Immobility is inextricably, albeit often invisibly, linked to our understandings of human mobility. Whenever we seek to understand the drivers or outcomes of migration, we are, in fact, asking why people don’t stay and what that means for them, their families and for affected societies. While academics, media, policymakers and the public typically focus on migration and displacement as they result at least partially from climate change, natural and man-made disasters, and other environmental stressors, a small but growing body of work highlights the importance of addressing and understanding those who do not leave such areas. This chapter compiles current knowledge on ‘trapped populations’, but also on various forms of immobility, including those who choose to stay. It identifies current evidence, trends and empirical and theoretical gaps; posits several future avenues of research; and addresses the political significance of immobility.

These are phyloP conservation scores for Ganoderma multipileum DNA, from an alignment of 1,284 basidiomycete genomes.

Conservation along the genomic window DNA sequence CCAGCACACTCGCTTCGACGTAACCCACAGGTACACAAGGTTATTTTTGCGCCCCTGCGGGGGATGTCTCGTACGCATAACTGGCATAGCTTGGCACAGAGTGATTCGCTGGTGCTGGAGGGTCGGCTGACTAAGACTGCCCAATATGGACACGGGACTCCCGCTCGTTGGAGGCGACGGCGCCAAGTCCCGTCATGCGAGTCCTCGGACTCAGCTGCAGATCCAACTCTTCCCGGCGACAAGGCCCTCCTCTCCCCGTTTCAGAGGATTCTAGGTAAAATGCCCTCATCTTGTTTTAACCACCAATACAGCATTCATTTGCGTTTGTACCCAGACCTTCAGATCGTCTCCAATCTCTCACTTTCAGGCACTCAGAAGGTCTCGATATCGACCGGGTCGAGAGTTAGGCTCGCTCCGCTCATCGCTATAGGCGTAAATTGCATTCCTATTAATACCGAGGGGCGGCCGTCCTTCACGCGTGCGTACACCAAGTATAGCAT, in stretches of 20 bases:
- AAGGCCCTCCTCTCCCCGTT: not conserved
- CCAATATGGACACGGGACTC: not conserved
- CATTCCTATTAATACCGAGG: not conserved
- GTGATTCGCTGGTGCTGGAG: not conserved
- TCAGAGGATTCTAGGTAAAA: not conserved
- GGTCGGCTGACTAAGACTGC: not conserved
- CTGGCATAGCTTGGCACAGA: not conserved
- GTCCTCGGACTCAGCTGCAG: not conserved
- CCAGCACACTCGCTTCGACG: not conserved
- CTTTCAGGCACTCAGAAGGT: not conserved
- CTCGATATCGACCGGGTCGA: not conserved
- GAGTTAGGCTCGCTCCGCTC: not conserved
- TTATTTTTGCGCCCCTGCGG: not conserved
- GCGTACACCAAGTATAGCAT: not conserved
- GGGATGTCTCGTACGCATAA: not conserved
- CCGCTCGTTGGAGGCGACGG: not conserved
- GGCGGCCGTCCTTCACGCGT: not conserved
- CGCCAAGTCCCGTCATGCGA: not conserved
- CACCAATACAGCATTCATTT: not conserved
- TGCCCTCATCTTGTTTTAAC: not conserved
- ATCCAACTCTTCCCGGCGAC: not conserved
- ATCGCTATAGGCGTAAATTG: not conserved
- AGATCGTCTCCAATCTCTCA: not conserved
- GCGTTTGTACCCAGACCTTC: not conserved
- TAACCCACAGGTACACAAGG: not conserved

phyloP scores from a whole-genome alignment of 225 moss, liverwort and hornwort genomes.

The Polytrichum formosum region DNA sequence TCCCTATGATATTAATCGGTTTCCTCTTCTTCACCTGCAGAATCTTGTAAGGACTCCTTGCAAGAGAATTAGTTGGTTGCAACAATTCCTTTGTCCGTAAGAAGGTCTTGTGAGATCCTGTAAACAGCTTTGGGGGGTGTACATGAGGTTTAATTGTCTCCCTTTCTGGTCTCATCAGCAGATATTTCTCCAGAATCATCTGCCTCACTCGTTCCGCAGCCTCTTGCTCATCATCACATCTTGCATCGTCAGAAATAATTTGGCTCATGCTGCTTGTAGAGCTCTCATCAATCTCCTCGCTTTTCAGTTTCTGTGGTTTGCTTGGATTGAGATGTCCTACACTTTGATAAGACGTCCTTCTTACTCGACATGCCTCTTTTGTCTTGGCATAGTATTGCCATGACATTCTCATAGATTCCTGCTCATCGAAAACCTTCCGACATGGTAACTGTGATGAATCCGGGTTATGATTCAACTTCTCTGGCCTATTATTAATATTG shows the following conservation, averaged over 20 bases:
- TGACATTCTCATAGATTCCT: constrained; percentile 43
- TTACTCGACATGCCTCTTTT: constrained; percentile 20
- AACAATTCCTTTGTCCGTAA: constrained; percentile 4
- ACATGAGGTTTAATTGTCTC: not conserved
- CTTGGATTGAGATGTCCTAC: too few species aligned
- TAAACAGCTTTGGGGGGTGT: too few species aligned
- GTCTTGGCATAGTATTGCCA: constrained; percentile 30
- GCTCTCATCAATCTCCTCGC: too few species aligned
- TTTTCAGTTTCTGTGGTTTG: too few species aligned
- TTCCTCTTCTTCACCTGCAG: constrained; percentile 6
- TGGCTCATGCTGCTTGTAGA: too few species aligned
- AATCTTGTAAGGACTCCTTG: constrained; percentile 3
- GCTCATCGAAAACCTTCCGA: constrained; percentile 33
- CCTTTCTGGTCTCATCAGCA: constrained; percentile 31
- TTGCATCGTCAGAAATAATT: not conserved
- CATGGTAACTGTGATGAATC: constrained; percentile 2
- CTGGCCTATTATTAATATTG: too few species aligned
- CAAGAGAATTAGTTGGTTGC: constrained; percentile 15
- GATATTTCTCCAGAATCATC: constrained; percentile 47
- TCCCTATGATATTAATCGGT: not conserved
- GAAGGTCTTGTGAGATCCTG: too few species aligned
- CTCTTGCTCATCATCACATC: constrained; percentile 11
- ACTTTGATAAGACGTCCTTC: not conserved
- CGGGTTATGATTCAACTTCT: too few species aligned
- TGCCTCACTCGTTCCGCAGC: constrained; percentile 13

Zickgraf, Caroline (2018). In François Gemenne and Robert McLeman (Eds.), Routledge Handbook on Environmental Displacement and Migration. Abingdon, Oxon; New York, NY: Routledge.

Routledge Handbook on Environmental Displacement and Migration: Immobility

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